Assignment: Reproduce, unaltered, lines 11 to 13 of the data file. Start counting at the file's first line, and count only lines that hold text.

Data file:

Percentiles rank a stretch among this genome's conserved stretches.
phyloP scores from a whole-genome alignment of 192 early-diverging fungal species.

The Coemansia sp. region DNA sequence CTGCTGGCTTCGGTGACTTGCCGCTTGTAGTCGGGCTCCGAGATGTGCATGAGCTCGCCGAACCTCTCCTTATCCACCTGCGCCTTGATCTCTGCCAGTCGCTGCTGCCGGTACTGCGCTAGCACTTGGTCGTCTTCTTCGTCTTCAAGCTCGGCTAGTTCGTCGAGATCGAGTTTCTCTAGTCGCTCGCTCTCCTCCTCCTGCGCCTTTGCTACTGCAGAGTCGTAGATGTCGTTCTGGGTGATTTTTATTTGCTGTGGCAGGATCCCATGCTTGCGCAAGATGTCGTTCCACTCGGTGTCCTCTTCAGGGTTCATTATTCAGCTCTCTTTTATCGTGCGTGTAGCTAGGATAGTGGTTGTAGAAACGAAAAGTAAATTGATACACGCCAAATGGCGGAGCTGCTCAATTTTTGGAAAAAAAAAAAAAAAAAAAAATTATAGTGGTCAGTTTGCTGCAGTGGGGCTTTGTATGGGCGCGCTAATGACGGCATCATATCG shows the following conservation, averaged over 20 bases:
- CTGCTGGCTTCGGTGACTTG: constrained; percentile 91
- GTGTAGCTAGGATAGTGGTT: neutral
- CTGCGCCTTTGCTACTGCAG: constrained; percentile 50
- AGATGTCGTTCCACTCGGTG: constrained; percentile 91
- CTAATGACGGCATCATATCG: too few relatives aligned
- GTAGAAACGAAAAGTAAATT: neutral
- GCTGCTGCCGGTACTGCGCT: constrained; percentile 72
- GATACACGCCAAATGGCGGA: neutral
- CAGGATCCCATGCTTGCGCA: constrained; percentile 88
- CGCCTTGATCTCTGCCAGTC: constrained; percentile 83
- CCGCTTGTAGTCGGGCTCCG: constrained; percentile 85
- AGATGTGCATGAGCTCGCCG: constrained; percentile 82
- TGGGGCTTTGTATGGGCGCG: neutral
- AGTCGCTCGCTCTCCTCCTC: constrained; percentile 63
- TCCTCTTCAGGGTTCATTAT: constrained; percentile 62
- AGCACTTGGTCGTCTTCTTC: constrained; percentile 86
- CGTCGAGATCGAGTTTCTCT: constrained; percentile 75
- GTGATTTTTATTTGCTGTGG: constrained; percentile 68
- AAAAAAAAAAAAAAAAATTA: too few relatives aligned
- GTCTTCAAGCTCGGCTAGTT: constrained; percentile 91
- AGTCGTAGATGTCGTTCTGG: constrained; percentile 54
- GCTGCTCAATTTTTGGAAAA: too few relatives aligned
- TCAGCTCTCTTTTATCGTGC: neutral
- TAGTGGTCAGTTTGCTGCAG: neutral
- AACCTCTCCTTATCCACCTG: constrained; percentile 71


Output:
- GATACACGCCAAATGGCGGA: neutral
- CAGGATCCCATGCTTGCGCA: constrained; percentile 88
- CGCCTTGATCTCTGCCAGTC: constrained; percentile 83